We post a new episode of Appalachian History weekly podcast every Sunday. Check us out on the Stitcher network, available on mobile phones, in-car dashboards and tablets worldwide. Just click below to start listening:
We open today’s show the story of the Scottsboro Boys. On March 25, 1931, local authorities in Paint Rock, AL arrested nine black youths on a freight train after receiving word about a fight between blacks and whites on the train. They discovered two white women dressed in men’s overalls on the same train and subsequently charged the nine young men with rape. But something about the women’s testimonies in court didn’t add up.
We’ll pause in between things to catch up on a Calendar of Events in the region this week, with special attention paid to events that emphasize heritage and local color.
The South, in the days before the Civil War, had despised manufacturing, but the men who rebuilt the war-ravaged Southern states were well aware of the importance of industrialization. The new era began with the opening of the Piedmont Cotton Mill in the upper part of South Carolina in 1876.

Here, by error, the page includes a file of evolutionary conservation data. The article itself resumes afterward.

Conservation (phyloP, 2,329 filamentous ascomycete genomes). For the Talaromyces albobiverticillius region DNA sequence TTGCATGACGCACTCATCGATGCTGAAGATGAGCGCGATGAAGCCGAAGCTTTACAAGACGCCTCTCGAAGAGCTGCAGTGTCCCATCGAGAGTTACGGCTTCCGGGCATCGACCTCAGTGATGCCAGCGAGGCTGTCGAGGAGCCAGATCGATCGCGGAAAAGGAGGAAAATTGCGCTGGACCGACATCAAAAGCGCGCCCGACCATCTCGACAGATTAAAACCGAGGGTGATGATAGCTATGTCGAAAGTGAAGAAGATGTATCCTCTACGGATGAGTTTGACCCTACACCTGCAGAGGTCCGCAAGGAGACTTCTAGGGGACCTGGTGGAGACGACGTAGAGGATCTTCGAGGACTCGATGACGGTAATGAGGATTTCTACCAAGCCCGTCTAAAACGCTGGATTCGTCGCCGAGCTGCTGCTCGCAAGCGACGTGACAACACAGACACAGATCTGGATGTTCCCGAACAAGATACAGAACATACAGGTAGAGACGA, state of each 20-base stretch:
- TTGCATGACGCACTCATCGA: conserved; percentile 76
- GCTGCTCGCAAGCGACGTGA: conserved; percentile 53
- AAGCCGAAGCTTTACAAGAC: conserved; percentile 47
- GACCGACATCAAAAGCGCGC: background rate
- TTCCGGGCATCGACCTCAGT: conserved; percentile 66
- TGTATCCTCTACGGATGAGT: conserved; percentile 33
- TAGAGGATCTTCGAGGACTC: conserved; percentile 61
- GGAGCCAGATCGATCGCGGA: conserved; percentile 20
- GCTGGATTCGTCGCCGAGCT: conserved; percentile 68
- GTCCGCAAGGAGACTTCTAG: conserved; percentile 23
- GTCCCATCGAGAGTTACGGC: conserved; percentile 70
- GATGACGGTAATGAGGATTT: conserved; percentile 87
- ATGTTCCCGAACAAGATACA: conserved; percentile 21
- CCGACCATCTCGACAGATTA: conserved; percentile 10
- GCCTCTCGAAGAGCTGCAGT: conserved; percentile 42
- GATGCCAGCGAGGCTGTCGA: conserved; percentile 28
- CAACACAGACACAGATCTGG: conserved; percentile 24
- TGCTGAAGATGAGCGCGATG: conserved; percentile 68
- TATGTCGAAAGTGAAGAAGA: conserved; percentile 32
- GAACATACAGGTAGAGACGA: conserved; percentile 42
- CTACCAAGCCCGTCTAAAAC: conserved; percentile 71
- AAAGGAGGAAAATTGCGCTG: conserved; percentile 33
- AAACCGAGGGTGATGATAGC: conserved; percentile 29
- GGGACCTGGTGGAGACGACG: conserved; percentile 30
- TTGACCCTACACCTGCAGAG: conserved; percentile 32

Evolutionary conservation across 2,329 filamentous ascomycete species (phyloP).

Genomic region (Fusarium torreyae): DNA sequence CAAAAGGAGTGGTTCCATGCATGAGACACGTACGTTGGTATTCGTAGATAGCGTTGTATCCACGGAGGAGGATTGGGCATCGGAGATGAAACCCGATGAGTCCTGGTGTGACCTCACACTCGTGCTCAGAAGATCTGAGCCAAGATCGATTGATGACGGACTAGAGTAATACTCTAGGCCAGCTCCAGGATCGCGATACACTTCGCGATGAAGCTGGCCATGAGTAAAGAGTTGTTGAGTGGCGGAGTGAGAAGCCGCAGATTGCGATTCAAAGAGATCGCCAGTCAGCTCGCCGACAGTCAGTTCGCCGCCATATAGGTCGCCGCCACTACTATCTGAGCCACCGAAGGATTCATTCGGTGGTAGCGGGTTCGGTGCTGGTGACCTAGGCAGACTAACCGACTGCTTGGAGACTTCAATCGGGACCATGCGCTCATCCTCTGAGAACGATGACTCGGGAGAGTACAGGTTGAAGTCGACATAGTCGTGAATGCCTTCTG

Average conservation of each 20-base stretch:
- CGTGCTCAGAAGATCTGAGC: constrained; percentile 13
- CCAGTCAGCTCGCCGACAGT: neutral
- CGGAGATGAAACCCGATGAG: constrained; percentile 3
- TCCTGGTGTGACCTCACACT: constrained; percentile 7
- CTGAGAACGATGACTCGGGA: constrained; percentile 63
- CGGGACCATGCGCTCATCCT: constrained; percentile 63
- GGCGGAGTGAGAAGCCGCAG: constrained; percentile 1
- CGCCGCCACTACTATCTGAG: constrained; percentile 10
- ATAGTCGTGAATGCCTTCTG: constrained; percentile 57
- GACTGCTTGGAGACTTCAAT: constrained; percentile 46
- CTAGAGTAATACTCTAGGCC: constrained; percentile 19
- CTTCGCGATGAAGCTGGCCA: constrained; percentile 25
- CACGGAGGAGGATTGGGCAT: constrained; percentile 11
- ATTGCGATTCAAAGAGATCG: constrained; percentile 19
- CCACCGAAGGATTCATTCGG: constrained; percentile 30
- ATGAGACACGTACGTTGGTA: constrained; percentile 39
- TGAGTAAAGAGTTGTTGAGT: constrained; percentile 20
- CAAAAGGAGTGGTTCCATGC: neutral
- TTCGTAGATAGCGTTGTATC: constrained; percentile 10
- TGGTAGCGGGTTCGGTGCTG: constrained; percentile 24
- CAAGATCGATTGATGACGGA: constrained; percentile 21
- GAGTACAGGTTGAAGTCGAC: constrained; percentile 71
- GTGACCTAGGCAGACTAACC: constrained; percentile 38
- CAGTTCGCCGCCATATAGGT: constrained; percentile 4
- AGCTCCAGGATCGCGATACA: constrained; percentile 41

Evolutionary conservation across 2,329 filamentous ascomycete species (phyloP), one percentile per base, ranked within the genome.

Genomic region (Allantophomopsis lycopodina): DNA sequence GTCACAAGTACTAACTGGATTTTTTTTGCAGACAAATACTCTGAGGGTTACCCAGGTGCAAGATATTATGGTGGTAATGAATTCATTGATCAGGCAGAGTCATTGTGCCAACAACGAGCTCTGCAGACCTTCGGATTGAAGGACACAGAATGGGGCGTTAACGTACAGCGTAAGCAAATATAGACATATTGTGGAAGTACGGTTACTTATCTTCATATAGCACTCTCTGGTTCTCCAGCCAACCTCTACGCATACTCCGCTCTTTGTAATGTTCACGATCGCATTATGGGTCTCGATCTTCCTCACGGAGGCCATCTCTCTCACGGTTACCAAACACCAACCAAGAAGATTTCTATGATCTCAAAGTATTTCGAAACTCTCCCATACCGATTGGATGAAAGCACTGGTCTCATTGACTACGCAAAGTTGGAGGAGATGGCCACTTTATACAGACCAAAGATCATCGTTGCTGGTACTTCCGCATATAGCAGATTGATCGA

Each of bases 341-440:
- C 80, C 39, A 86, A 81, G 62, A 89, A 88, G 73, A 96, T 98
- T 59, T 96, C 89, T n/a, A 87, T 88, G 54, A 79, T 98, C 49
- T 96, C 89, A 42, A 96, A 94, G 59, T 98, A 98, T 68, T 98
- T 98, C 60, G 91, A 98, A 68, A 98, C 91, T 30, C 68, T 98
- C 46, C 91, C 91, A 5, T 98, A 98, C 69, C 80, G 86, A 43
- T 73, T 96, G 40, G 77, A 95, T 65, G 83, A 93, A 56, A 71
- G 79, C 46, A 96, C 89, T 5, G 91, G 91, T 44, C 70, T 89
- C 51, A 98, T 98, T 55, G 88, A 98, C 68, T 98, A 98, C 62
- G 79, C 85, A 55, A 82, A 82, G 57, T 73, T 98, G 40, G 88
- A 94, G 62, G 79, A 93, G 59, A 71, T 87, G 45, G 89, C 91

James Moseley was employed as night fireman and engineer by Kentucky’s Black Diamond Coal & Mining Company. In 1908 he died after falling down a 100 foot mine shaft during his shift. Black Diamond claimed it didn’t owe any damages to his descendents, since his job description did not require him to be near that particular shaft, and that if he had remained where his duties required him to be, he wouldn’t have fallen. But the truth of the matter wasn’t quite that simple.
Benito Fernandez, a Spanish immigrant living in Clarksburg, WV, in the early 20th century, was skeptical of his wife Cristina’s religious superstitions. On St. Joseph’s Eve, she would never forget to perform the egg-in-a-glass ritual, and would be the first one in the morning to hurry to the window to see what had taken place in the glass during the night. Benito rolled his eyes every year, until Cristina decided to teach him a little lesson.
We’ll wrap things up with a look at Tennessean John Denton. Denton fought for the Confederate Army, but deserted it. Then he joined the Union Army, but deserted it even faster. And that was just the beginning of his troubles.
And, thanks to the good folks at the Berea College Southern Appalachian Archives, we’ll be able to enjoy some authentic Appalachian music by Danielle Fraley in a 1973 recording of Forked Deer.
So, call your old Plott hound up on the porch, fire up your corncob pipe, and settle in for a dose of Appalachian History.